Anger over Kerry Flip Flop Page
- Wikipedia is devoted to stating facts and only facts. Where we might want to state opinions, we convert that opinion into a fact by attributing the opinion to someone. So, rather than asserting, "The Beatles was the greatest band", we can say, "Most Americans believe that the Beatles was the greatest band," which is a fact verifiable by survey results, or "The Beatles had many songs that made the Billboard Hot 100," which is also fact. In the first instance we assert an opinion; in the second and third instances we "convert" that opinion into fact by attributing it to someone. We realize that this does not IN FACT convert that opinion TO a fact, it just says it is a FACT that: "this person holds that opinion."
- It's important to note this formulation is substantially different from the "some people believe..." formulation popular in political debates. The reference requires an identifiable and subjectively quantifiable population.
- In presenting an opinion, moreover, it is important that we bear in mind that there are sometimes even disagreements about how opinions are best stated; sometimes, it will be necessary to qualify the description of an opinion or to present several formulations, simply to arrive at an solution that fairly represents all the leading views of the situation. (Theological and philosophical debates are particularly hard to frame in a nonbiased way; this very page bears that out, as it posed in a previous incarnation as an example of an opinion, "God exists".)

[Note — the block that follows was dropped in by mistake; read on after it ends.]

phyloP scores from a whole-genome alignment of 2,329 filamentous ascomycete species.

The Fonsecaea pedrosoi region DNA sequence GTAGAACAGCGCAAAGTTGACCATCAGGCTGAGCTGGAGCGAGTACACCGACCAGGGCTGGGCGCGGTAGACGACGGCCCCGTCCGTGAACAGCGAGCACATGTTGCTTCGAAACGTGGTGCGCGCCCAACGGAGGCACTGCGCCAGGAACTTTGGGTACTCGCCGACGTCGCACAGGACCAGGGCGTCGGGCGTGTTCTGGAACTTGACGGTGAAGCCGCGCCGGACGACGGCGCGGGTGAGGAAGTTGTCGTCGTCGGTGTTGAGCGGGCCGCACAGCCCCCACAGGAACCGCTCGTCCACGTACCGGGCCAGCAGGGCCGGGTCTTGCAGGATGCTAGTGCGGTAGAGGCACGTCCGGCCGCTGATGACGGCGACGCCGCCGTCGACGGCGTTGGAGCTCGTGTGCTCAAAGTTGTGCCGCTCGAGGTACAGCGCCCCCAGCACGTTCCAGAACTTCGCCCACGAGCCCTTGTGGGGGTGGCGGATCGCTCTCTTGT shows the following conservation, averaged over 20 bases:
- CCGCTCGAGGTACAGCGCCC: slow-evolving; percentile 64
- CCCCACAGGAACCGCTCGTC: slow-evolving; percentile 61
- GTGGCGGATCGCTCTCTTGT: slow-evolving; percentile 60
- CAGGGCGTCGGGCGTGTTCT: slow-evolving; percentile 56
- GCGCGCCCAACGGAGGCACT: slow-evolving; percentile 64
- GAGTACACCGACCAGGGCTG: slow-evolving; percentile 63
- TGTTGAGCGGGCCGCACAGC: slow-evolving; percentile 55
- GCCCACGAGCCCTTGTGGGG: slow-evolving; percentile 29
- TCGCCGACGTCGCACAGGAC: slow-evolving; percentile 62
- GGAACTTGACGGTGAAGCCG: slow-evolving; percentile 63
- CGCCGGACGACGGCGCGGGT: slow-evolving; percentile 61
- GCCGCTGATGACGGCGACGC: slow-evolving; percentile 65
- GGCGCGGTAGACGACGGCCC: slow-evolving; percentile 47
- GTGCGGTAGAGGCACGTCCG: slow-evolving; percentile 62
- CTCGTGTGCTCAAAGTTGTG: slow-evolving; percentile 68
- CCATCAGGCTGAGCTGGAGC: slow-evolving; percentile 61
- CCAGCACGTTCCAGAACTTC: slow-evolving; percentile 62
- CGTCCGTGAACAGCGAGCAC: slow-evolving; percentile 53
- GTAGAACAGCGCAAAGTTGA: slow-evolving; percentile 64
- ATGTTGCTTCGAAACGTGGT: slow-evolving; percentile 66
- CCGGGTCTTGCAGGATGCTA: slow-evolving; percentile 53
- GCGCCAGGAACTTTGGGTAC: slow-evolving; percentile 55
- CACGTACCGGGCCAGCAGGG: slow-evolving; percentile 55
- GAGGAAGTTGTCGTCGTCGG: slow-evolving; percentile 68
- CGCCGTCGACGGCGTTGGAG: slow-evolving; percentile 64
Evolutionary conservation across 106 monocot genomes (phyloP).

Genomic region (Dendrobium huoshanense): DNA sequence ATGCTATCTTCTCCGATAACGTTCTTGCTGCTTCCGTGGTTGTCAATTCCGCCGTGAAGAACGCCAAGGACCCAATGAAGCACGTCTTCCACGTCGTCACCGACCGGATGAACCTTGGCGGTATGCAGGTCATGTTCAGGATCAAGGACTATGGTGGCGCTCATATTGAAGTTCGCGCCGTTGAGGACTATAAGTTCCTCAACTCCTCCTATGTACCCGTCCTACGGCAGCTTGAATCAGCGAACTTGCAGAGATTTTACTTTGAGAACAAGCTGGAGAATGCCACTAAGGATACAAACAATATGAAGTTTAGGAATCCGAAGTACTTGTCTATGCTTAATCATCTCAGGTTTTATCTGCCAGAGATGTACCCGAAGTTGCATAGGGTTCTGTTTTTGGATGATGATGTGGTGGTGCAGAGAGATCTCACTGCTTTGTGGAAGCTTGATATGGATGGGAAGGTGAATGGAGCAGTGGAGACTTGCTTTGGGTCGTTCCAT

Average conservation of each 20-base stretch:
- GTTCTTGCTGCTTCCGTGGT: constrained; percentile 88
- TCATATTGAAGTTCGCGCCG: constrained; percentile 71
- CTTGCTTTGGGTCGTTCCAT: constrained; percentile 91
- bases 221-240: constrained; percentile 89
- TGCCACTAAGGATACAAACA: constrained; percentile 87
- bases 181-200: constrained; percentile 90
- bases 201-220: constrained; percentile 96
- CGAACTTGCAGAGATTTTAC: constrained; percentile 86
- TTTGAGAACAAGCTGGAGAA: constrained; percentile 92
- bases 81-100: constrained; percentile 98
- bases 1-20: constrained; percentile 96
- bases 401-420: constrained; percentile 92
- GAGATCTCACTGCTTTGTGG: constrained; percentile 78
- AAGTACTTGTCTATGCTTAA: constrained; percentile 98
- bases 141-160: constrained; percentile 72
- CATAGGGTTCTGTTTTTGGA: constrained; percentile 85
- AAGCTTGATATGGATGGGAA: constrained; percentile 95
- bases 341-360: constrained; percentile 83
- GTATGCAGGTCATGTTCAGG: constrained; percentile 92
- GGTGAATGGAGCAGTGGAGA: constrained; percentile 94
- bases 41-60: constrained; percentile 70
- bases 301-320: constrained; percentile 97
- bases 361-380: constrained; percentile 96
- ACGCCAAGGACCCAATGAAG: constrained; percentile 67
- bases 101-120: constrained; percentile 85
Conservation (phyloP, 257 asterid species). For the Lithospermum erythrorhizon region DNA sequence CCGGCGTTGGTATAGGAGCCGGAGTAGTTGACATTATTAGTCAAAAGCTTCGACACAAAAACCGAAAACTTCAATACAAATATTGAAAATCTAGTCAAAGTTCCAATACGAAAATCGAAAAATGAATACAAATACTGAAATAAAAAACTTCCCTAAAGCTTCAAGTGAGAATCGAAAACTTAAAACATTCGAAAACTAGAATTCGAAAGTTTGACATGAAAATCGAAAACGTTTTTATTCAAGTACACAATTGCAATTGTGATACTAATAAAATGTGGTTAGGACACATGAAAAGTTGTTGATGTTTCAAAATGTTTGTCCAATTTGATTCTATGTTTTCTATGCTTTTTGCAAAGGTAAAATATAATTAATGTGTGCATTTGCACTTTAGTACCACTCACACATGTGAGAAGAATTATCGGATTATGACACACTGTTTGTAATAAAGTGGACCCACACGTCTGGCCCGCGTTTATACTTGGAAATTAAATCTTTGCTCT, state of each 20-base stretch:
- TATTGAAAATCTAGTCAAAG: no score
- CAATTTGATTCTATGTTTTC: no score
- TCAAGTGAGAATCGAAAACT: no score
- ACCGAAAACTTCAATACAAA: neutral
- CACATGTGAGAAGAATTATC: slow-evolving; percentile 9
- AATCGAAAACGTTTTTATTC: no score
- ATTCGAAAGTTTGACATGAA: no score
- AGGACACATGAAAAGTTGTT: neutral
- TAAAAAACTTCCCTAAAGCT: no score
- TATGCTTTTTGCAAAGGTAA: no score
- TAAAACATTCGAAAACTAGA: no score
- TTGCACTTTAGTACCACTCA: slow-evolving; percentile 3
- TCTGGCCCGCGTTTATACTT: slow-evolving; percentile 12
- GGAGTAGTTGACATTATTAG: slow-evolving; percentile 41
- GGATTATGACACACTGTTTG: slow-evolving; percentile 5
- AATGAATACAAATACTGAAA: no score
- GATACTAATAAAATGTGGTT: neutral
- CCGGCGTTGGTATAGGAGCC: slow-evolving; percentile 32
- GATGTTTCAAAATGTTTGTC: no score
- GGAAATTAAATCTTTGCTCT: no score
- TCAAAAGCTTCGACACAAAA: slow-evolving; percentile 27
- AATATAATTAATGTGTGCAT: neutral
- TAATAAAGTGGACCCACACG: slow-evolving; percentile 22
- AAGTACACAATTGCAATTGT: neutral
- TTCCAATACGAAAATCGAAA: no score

- But it's not enough, to express the Wikipedia nonbias policy, just to say that we should state facts and not opinions. When asserting a fact about an opinion, it is important also to assert facts about competing opinions, and to do so without implying that any one of the opinions is correct. It's also generally important to give the facts about the reasons behind the views, and to make it clear who holds them. (It's often best to cite a prominent representative of the view.)
This is what I tried to do, take a current event people are interested in and present both sides of the argument using verifiable facts, quotes, and both viewpoints. I felt like people have a right to know what both sides are claiming, why they claim that, and whether or not outside information can be found to substantiate their reports. My goal was transparency and accuracy, which seem in short supply on both sides of this particular political aisle. I honestly feel that if many people hadn't gotten angry right off the bat and had just added additional information it would have rounded out quickly and been a nice peice that would be helpful to people trying to sort out what is really happening. Rbsteffes 16:38, 14 Sep 2004 (UTC)